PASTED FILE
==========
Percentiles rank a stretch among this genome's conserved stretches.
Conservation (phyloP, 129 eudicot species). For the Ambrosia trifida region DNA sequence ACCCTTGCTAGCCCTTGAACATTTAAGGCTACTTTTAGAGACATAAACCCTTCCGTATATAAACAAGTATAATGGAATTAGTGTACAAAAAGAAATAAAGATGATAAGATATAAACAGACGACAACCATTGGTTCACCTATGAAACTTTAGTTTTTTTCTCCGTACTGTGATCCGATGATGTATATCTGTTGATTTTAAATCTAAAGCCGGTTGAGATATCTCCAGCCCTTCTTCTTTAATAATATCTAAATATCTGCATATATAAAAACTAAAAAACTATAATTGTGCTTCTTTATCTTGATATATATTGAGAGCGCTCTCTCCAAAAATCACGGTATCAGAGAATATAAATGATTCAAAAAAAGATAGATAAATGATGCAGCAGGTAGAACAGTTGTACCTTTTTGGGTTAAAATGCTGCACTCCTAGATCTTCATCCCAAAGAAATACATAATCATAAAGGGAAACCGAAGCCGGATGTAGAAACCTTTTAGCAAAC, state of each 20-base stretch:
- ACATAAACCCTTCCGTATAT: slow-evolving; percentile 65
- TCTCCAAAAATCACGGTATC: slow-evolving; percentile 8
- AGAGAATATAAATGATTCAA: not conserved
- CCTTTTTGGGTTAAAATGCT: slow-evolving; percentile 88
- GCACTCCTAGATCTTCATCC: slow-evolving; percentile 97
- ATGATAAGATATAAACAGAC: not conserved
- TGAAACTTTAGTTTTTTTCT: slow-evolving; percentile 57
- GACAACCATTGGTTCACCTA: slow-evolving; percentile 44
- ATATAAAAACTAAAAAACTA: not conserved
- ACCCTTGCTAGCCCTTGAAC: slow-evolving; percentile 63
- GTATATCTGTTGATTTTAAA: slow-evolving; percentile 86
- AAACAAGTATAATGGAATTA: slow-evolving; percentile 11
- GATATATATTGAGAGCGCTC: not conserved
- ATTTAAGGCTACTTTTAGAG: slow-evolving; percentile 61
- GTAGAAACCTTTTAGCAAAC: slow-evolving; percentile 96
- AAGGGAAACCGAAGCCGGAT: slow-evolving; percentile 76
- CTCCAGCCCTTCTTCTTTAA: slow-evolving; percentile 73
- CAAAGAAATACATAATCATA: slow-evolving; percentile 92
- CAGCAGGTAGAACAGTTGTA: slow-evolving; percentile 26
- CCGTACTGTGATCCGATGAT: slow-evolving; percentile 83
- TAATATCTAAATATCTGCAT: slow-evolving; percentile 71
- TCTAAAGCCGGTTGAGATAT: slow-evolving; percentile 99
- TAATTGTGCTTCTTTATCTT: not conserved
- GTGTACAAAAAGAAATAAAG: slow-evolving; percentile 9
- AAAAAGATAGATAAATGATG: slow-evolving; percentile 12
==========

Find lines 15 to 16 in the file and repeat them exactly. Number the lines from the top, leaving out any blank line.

- GATATATATTGAGAGCGCTC: not conserved
- ATTTAAGGCTACTTTTAGAG: slow-evolving; percentile 61